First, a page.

“And Aharon and his sons carried out all the matters that HASHEM commanded through Moshe.” — Vayikra 8:36
After a long and detailed description of the avodah (service) to be done in the Mishkan, the parshah ends by telling us that “Aharon and his sons did as they were told.”
Rashi seems to be bothered by how obvious this statement is. Of course Aharon did what HASHEM told him to do! Why is it necessary to say so? Rashi explains that the Torah includes it as a statement of praise: Aharon and his sons didn’t veer off to the right or to the left.
This Rashi is difficult to understand. It doesn’t seem like he answered his question. Of course, Aharon didn’t veer off to the left or the right. This was the avodah in the Mishkan that he was performing, and the directives came straight from HASHEM. Would he possibly think that he knew better than HASHEM how to perform the service? If that wasn’t reason enough, the Torah tells us repeatedly that the punishment for a Kohen who deviates from the avodah is death.
Imagine a man working with high voltage electrical equipment. He has been given clear safety instructions. Make sure the power is off before you switch on the transformer. Make sure that you are wearing protective gloves and that you are grounded. Wouldn’t we expect him to follow every nuance because of the danger involved?
So what type of praise is this? The answer to this question can be best understood with an example.
In the image of HASHEM
There is a story told about an Englishman who visited a farm in Texas in the 1880’s. As he approached the ranch, he saw a cowboy herding the cows. He asked to see the cowboy’s boss. In doing so, he used an expression common in England then: “Is your master at home?”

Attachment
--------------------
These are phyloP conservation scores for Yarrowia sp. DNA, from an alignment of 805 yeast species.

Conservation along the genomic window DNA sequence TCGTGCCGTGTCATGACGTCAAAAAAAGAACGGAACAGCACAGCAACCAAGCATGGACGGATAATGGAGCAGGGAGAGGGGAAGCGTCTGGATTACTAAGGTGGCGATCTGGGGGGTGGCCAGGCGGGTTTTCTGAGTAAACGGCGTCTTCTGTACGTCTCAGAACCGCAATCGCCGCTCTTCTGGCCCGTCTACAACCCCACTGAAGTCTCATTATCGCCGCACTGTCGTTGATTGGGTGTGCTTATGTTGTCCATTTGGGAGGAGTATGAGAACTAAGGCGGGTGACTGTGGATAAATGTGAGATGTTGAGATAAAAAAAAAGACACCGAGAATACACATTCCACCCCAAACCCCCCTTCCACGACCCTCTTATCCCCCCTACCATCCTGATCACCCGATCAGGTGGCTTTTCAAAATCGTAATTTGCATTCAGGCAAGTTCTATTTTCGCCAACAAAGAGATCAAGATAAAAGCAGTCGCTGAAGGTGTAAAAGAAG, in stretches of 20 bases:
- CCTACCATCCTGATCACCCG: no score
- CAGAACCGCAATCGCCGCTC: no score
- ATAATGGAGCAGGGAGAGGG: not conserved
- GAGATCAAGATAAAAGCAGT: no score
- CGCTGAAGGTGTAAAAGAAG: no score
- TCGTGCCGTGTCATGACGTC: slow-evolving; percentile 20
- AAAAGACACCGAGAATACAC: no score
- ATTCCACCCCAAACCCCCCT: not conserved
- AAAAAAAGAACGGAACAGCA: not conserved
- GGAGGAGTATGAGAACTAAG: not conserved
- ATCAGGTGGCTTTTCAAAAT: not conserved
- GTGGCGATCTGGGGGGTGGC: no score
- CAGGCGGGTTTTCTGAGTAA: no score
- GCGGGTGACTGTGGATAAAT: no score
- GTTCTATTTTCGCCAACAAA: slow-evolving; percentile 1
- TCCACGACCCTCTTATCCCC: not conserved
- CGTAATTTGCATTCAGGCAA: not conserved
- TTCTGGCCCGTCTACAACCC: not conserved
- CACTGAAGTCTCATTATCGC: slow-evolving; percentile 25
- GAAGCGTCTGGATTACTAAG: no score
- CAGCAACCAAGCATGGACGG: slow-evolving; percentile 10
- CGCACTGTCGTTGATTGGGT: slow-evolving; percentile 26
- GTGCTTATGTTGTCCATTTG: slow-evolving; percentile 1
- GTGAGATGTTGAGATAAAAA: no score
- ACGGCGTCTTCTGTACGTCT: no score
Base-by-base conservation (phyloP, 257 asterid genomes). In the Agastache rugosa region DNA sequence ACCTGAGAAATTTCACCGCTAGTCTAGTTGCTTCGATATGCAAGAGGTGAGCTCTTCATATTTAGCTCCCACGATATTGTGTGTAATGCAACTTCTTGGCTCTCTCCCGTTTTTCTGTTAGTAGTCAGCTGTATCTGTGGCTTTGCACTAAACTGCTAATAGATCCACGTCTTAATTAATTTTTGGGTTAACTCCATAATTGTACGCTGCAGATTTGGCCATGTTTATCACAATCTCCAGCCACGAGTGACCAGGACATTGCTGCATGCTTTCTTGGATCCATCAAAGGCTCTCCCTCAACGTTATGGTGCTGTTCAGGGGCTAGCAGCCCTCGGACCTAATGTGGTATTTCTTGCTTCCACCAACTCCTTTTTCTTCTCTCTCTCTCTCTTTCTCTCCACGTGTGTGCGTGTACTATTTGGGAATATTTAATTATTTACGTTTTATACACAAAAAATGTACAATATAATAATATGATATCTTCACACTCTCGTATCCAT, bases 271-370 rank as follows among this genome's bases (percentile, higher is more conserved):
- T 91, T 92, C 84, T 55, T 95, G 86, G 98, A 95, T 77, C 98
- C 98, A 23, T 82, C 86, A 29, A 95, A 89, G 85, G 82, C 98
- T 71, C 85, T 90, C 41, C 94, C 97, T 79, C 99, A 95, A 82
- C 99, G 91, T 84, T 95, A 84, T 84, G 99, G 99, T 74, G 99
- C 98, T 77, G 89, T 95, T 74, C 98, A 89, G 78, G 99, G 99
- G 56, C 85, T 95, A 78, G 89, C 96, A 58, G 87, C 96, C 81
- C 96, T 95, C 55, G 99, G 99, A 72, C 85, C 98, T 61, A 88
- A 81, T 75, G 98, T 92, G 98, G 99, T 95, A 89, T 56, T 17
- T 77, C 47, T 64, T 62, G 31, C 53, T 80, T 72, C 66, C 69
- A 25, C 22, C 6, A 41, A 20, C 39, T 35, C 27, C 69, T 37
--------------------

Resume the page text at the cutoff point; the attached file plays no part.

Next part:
The cowboy put both hands on his hips and proclaimed, “The son of a gun ain’t been born yet.”
This anecdote is illustrative of a very human trait: we don’t like to be bossed around. In fact, we hate it. I’ll gladly help you, I’ll do anything for you — but ask nicely. Boss me around and forget it. I’m out of here.
This isn’t just a quirk of human nature. It’s a direct outgrowth of man’s inherent greatness.
Chazal explain that when the Torah writes that HASHEM created man in His image, it isn’t merely an expression. Man is both the reason for all of existence and the maintainer of it. Everything physical has a spiritual counterpart sustaining it. HASHEM put man into the role of being the one who upholds the spiritual level of the world. His actions, deeds, and thoughts build upper worlds and sustain the lower worlds. Our eyes may not be attuned to it, but man is the maintainer of physicality. He is more significant than we can ever imagine, more important than anything we can envision. He is a little creator.
Bosses don’t like being bossed around
While this greatness of soul allows man to reach dizzying heights, it also comes with a liability. It is very difficult for us to follow orders. Even when we know that they are right. Even when we know that they are good for us. Even when those orders are given by the greatest of all greats, by the Creator of the heavens and the earth. We don’t like taking orders.
This seems to be the answer to the question on Rashi.
Aharon was one of the greatest men who ever lived, and he had a high and lofty sprit. As such, it should have been very difficult for him to follow orders. For him, “doing as he was told” should have been very hard. Nevertheless, it wasn’t. He was exceedingly humble, so he was able to recognize his greatness and act in a bold and innovative manner when it was called for, yet accept that HASHEM was in charge. As great as he was, he was but a servant in front of his Master. He had overcome one of the paramount challenges to man — recognizing his greatness yet remaining humble.
Understanding this balance is critical for our growth. The Torah wasn’t given to robots, or for people to follow it blindly without understanding. We are expected to ask questions and delve into the reasoning behind things. We are obligated to strain our minds to the best of our ability in the process. And yet, we are expected to yield to the superior wisdom of our Creator and to humbly submit to His directives. Ours is to question why, and yet ours it to do or die.
This is an excerpt from the Shmuz on the Parsha book.